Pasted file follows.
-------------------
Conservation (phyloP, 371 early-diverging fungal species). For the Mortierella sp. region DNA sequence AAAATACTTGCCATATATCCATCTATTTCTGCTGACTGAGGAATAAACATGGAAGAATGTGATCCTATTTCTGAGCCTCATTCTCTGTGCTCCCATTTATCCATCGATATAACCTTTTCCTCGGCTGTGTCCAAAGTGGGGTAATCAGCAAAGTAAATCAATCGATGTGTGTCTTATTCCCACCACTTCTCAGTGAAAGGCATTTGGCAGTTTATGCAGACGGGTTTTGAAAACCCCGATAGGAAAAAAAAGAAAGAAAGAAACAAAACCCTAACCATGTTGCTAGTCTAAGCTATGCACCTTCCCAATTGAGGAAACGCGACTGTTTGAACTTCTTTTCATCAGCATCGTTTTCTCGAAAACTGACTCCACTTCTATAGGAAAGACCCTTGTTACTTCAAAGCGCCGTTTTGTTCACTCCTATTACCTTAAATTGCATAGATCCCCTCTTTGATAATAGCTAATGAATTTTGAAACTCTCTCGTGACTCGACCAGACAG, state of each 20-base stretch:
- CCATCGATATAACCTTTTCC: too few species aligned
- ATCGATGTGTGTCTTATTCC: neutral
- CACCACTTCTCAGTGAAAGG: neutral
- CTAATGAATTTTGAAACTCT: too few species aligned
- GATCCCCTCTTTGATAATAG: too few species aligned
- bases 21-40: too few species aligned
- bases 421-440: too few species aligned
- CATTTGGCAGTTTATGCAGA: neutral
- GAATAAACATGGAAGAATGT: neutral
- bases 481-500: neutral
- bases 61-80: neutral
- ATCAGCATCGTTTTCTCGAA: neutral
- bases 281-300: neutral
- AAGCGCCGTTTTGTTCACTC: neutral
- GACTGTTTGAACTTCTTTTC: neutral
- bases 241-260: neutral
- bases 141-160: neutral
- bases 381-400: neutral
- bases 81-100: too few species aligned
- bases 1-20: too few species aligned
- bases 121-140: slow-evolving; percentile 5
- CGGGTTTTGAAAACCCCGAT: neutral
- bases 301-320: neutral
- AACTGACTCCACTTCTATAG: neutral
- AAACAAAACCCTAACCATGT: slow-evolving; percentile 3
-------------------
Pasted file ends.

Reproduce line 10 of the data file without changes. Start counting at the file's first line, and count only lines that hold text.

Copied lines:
- GAATAAACATGGAAGAATGT: neutral